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Suzu-Ishi (Ringing Stones)


Photo: KANO Tatsuhiko

A rounded stone, with a size that would fit nicely in the palm of my hands, sits in front of me. Its rust-colored surface had a dull sheen as if it was left lying between the sleepers of a railway. I don’t know the colors inside but I can imagine what it looks like. I possess an ability to see through the inside of this stone. Only “this stone,” though.

“Let’s go get some pineapples.”

As soon as my room was decided, the oji1 of the guest house called me. I had heard that field-ripe pineapples taste exceptional. Of course, I never had a chance to try it. It was about two years since the reversion, and I reckon pineapples were usually canned in mainland Japan back then.

After a ten-minute truck ride, we arrived right in the middle of a vast pineapple field. The red soil farm road was scooped away here and there. They said that the floods of rain that come every so often turn parts of the road into swamps. Under the sun of an early afternoon, the vivid red ocher soil shone brightly. The deep celadon green of sharp pineapple leaves, bearing fruits of all colors, drew countless strips on that red canvas. The dark green of a grove was gleaming at the end of the farms, and beyond it was the coral reef filled with an ever-changing blue. What is wondrously floating at the far end of the azure ocean must be Hatoma Island.

“Be careful, there are habus (poisonous snakes) here.”

He said it so frankly, and we plucked the fruits that had a golden yellow color close to orange. The fruits stung our hands, and it was quite a burden, but the sweet smell already drifting in the air made the joint of our tongue throb. 

“That is Suzu-Ishi.”

Pointing at the small stones scattered on the reddish brown soil, the old man said suddenly. It seemed like a very ordinary rusted-color lump.

“This doesn’t sound so good. This one is not bad.”

Muttering, he shook a piece of stone close to his ears and then gave it to me. I took it, and I shook it about my ears. The sound was somewhat moistened, but something did come out from just a stone on the roadside. 

“When it’s dry, it sounds better.”

So, Suzu-Ishi was a ringing stone2. I’ve seen in a field guide that such stones were found at Nayoro, in the north of Hokkaido3, though I never knew that they could be collected so easily on Iriomote Island, located on the opposite side of Japan.

“There are Mizu-Ishi too; they have water in them.”

The pineapples put aside, I picked up resembling stones one after another to shake them near my ears. They all looked exactly the same, and many were totally speechless, yet one out of ten of them talked to me. Click-clack, clickety-clack, rustle-rustle, ripple-ripple. Each tone had a subtle difference, fun to listen to. There was a stone about 15-20 cm big with a rustic crack, while others were the size of a bell or a candy, and let out a graceful sound.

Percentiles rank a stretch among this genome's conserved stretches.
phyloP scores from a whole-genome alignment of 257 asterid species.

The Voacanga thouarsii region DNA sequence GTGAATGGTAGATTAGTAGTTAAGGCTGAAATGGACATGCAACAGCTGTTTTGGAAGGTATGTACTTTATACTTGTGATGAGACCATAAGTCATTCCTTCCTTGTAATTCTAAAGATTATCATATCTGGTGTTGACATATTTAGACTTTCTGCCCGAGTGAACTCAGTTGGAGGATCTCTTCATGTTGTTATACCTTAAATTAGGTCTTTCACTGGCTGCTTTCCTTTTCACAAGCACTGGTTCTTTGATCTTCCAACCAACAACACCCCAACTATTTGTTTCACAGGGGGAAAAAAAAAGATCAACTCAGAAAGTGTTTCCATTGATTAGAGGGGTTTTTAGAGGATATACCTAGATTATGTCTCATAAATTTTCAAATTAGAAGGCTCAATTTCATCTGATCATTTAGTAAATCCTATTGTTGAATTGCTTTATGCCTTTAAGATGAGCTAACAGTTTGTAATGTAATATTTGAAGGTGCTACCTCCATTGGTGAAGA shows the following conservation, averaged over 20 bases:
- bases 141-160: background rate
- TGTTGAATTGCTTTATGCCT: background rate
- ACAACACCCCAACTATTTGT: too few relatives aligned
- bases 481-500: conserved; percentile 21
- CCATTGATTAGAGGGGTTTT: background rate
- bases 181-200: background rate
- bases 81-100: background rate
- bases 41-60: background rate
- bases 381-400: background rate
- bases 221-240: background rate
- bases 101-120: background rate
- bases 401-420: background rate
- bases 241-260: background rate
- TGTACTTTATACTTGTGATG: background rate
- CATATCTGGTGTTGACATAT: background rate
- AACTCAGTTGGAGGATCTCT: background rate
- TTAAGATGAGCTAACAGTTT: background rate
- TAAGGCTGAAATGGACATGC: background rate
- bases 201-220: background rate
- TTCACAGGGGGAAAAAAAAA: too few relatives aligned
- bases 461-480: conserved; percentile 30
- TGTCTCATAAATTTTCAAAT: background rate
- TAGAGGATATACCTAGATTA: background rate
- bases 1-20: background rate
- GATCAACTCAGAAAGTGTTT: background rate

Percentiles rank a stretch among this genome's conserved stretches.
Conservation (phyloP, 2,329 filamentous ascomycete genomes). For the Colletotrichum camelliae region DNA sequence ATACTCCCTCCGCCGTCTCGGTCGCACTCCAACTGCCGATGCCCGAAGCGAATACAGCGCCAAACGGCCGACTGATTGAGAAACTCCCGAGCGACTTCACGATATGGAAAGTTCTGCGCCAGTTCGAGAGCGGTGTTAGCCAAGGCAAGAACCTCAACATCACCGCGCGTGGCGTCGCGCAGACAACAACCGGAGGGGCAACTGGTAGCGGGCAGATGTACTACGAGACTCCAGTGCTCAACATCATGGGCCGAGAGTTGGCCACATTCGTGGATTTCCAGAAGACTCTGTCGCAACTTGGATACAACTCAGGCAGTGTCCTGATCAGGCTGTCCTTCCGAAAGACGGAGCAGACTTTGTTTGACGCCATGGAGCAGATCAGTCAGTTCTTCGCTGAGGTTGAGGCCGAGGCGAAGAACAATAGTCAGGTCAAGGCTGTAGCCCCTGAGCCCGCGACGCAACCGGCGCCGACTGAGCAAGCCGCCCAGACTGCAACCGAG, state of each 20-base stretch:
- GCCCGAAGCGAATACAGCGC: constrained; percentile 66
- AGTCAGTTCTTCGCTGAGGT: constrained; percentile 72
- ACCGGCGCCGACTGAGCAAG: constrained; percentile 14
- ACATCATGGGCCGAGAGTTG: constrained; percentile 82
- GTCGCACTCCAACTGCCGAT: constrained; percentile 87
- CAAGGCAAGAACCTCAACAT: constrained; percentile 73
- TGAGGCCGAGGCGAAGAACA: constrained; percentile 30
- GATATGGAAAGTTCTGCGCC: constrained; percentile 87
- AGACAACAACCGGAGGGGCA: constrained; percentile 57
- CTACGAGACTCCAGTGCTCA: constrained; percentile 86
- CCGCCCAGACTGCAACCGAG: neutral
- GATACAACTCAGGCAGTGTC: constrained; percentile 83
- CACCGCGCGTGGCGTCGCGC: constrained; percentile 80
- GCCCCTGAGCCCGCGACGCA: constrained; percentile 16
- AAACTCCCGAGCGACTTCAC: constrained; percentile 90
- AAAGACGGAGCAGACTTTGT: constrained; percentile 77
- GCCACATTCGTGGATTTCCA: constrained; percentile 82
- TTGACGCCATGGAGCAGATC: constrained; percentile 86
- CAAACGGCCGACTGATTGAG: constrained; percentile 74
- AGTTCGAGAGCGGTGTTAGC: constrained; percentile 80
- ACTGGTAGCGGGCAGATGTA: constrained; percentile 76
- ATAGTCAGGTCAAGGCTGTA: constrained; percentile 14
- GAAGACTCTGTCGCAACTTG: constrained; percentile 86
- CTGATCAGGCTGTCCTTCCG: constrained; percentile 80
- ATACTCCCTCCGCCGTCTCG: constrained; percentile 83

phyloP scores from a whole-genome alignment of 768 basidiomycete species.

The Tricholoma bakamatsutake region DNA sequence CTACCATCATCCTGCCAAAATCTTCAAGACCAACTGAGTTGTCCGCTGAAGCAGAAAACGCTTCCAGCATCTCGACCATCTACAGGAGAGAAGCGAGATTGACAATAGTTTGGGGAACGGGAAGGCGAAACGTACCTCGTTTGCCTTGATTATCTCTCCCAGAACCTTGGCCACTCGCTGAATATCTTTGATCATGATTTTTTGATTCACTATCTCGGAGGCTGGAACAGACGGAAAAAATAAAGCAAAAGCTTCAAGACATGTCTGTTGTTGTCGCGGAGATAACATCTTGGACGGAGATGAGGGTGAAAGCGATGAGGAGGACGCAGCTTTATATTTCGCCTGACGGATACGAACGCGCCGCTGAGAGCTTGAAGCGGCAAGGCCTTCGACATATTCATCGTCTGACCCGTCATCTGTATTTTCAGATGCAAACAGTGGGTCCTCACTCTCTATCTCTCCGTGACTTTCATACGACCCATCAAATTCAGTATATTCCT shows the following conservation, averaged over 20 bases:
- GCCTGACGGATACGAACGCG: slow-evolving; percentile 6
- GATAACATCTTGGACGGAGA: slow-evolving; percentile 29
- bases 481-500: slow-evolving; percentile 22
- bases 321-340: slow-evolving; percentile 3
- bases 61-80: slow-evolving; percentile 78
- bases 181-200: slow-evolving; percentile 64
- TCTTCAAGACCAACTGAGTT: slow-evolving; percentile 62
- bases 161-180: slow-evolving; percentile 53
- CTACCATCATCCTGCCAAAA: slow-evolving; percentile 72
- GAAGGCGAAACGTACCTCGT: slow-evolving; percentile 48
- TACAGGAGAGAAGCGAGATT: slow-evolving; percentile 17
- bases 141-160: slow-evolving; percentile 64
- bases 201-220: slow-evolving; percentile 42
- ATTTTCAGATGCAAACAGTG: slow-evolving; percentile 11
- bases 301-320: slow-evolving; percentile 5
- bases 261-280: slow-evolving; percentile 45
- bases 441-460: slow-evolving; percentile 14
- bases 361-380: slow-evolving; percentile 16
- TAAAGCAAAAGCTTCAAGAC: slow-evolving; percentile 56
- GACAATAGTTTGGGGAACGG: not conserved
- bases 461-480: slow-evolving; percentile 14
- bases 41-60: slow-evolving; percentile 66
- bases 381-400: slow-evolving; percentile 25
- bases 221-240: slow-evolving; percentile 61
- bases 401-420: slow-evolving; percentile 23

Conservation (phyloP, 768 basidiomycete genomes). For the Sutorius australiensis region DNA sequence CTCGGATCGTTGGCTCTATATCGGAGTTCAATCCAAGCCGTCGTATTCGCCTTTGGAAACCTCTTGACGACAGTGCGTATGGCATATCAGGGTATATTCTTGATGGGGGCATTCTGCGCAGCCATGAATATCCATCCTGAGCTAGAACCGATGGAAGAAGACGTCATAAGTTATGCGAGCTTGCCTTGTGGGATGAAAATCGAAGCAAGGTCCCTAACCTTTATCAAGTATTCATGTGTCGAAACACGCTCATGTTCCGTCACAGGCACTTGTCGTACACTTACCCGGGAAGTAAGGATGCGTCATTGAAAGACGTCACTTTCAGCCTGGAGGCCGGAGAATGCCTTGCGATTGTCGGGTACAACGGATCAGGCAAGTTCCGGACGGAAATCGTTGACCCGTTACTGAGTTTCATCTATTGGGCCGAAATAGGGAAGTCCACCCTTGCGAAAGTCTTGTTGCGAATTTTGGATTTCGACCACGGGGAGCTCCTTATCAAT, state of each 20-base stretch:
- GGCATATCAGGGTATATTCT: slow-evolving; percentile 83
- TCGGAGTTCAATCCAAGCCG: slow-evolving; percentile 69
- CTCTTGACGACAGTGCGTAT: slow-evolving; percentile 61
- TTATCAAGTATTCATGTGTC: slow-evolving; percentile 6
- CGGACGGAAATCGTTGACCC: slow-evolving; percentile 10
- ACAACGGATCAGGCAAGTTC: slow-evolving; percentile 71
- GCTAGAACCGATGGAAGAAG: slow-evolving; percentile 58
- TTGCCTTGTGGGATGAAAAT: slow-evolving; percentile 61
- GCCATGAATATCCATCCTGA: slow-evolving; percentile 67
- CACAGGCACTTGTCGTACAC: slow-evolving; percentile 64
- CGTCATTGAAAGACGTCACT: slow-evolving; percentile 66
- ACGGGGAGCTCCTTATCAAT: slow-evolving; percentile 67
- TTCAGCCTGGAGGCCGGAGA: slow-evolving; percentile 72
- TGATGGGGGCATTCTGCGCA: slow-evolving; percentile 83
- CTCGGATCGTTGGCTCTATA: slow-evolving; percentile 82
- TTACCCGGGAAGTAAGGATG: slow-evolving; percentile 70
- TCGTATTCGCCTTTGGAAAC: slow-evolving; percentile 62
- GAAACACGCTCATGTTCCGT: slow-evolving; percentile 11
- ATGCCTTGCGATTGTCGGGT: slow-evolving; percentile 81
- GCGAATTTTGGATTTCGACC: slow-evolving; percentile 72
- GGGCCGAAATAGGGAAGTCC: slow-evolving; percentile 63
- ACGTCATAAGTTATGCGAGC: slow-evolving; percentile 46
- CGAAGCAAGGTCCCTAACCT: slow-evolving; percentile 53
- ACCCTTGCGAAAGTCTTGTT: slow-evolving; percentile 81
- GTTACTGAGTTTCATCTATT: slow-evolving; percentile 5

I’ve forgotten the heat, the pineapples, and the snakes, and collected them feverishly. After I picked a dozen or so, I came to myself. Back to the guest house, I washed them. There was so much of that red-brown muddiness that came out I thought it was melting away. I cleaned them sufficiently and dried them on a newspaper at the engawa-porch. 

From what I heard later, Suzu-Ishi is a well-known-but-to-the-few-specialty of the Iriomote Island like the star sand, and most of the guests take them home. There were many sitting on the cabinet at the guest house, including two or three Mizu-Ishi. They make a sloshing sound when shaken. The frail character of the stone gave it a somewhat delicate feel. There was a man who has plausibly claimed that the water would eventually evaporate and the stone would lose its sound, but I have not yet determined the truth of this. 

I went to collect them several times, and took home a few, though not as many as the first time. I gave some of them to other guests. Some seemed to have had cracks in them and broke into pieces while drying. A gray lump of earth—unsuitable for a mystical ringing stone—fell out from the inside. I guess it discolors right before it’s seen, to conceal the true secret of the Suzu-Ishi from humans. The fracture of the stone had minute layers in them. That might be the key.

I hid my favorite Suzu-Ishi in my pocket to carry around. Surrounded by the silence and the sound of falling water of a waterfall when all the tourists were gone, I shook it, with a little more power. At a coral reef beach when the evening tide was coming in, I lay down and shook it softly near my ears. Winds were calm, the skyful of stars was reflected on the surface of the lagoon at the night beach, and I thought I heard the twinkling sound of the stars from that very tiny ringing stone. Though, it never spoke again anymore.

I am aware that this Suzu-Ishi in my hand has a hollow inside and a dry piece of clay within; therefore with a little shake, it makes a clear click-clack sound. Nonetheless, I am suspecting that that simple tone is a camouflage and that the minute layers enveloping the body must confine in itself other various kinds of tones. Unfortunately, I have not found any clue to distinguish those sounds. In recent days, I heard that Suzu-Ishi is rarely found on Iriomote Island.

Editor’s Note:

  1.  An old man.
  2.  Also called rattle stone.
  3. Japan’s northernmost island.